In the wake of the Supreme Court’s decision in Spokeo, Inc. v. Robins, 136 S. Ct. 1540 (2016), lower courts have begun to address whether alleged violations of statutes intended to protect privacy suffice, in the absence of any further alleged injury, to establish Article III standing. In Matera v. Google Inc. No. 15-cv-04062-LHK (Sept. 23 2015) Judge Lucy Koh of the Northern District of California ruled that a complaint alleging violations of the federal Wiretap Act, 18 U.S.C. § 2511(a)(1), and the California Invasion of Privacy Act (“CIPA”), Cal. Penal Code § 631, without more, pleads sufficient injury to satisfy the requirements for Article III standing as set forth in Spokeo. In so ruling, the court concluded that Spokeo did not overrule prior authority finding Article III standing to sue for Wiretap Act and CIPA violations.

Matera is the latest lawsuit against Google challenging its practice of screening email sent using its various services (including Gmail and the commercial Google Apps suite offered to businesses and educational institutions). The cases have alleged that Google’s practice of screening email for the purpose of targeting advertisements and search results to email users violated various state and federal privacy statutes. Claims brought by Gmail and Google Apps subscribers fizzled when the court denied class certification due to the predominance of individualized issues concerning users’ consent to the email screening. See In re Google Inc. Gmail Litig., No. 13-MD-02430-LHK (Mar. 18, 2014). The plaintiffs in Matera, who are not Gmail or Google Apps subscribers, allege that Google screened email that plaintiffs sent to Gmail and Google Apps subscribers without the plaintiffs’ consent, thereby violating the Wiretap Act and CIPA. Plaintiffs did not allege that they had sustained any independent injury as a result of Google’s email screening practices.

Google moved to dismiss for lack of standing. Google argued that, in light of the principles established in Spokeo, plaintiffs’ bare allegations of statutory violations were insufficient to establish Article III standing. Judge Koh, however, read Spokeo to recognize that a statutory violation, standing alone, could give rise to standing where one of two factors is present. The first is whether the statute provides redress for a right recognized at common law. The second is whether the statute confers substantive rather than procedural rights. She found both factors to be present in Matera.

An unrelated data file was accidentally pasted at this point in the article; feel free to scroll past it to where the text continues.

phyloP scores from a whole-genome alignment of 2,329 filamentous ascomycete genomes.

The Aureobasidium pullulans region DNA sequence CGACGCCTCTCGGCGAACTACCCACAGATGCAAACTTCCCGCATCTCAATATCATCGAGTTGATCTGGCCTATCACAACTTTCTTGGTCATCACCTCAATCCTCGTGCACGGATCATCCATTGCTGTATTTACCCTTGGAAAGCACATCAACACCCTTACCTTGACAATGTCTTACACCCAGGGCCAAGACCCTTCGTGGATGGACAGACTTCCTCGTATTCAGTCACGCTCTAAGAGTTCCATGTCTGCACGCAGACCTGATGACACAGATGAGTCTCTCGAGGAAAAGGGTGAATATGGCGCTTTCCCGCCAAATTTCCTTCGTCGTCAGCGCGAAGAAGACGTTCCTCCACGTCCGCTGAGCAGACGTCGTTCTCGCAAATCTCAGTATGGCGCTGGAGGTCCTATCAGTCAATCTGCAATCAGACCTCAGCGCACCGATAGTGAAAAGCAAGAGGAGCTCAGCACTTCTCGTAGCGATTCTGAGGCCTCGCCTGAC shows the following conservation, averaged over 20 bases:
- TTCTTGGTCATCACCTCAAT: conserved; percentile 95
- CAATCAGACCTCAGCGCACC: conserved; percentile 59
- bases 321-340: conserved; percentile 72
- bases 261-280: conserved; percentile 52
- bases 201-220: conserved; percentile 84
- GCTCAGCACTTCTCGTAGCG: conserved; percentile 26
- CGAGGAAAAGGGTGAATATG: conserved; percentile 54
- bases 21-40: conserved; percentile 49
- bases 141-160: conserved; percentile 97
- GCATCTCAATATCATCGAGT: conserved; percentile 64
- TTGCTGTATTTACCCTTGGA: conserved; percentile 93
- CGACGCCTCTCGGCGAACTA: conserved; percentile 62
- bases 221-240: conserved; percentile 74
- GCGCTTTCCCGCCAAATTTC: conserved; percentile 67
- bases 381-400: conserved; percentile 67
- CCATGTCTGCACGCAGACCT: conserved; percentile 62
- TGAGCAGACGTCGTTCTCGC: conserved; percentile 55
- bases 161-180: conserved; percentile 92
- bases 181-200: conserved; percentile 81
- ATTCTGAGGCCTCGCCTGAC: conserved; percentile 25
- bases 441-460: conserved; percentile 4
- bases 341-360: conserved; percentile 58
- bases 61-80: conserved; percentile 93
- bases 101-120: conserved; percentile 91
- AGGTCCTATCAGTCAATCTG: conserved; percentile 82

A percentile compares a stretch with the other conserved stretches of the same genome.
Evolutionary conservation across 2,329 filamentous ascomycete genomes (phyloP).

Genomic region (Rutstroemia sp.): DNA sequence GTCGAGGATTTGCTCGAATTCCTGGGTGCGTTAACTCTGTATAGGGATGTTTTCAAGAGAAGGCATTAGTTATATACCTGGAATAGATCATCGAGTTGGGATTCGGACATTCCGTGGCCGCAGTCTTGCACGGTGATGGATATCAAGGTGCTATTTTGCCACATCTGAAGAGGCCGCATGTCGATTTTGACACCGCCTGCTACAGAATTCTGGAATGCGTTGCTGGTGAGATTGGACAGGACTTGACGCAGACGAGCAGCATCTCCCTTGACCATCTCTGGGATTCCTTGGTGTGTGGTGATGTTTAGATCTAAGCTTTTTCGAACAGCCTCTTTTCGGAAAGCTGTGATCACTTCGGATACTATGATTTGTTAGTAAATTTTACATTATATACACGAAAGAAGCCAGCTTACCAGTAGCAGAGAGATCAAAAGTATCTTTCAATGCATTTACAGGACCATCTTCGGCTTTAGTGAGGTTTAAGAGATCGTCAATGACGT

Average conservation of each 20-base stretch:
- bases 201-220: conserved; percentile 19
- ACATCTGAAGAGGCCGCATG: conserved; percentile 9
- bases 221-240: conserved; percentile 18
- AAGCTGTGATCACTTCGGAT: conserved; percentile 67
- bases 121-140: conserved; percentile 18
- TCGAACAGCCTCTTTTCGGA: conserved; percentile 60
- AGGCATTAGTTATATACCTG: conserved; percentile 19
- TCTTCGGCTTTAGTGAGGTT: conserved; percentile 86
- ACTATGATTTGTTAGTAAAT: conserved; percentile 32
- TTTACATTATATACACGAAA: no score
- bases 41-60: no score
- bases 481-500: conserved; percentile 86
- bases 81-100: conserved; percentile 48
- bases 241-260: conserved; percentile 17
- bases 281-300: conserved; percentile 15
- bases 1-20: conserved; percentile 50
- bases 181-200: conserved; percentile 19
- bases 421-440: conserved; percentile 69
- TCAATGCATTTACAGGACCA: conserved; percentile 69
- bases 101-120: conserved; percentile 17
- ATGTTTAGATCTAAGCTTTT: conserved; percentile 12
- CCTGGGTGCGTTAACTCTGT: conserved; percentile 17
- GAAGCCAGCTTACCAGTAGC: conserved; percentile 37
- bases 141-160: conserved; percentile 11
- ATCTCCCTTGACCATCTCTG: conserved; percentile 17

First, the purpose of both the Wiretap Act and CIPA was to prevent invasions of privacy, a right long recognized at common law. Intercepting communications in violation of the Wiretap Act results in an invasion of privacy. Likewise, CIPA forbids acts defined to constitute invasions of privacy. Under the common law, the very invasion of that privacy interest results in a cognizable injury that is sufficient to satisfy Article III, whether or not the defendant makes any further use of the intercepted information.

Next, the court found that the Wiretap Act and CIPA established substantive rights to be free from interception of electronic communications. In contrast to statutes that purport to impose penalties for failure to adhere to procedural requirements, the court found that both statutes protect the right to be free from unwanted invasion of privacy. By violating that substantive right, a defendant causes an injury that gives rise to Article III standing.

In denying Google’s motion to dismiss, Judge Koh adhered to a long line of pre-Spokeo authority – including her own decision in the earlier Google email case, see In re Google Inc. Gmail Litig., 13-MD-02430-LHK (Sept. 26, 2013) – finding that plaintiffs have standing to bring statutory privacy claims without alleging independent injury. The decision in Matera may signal that Spokeo will not result in any significant change in the application of Article III standing doctrine in privacy cases.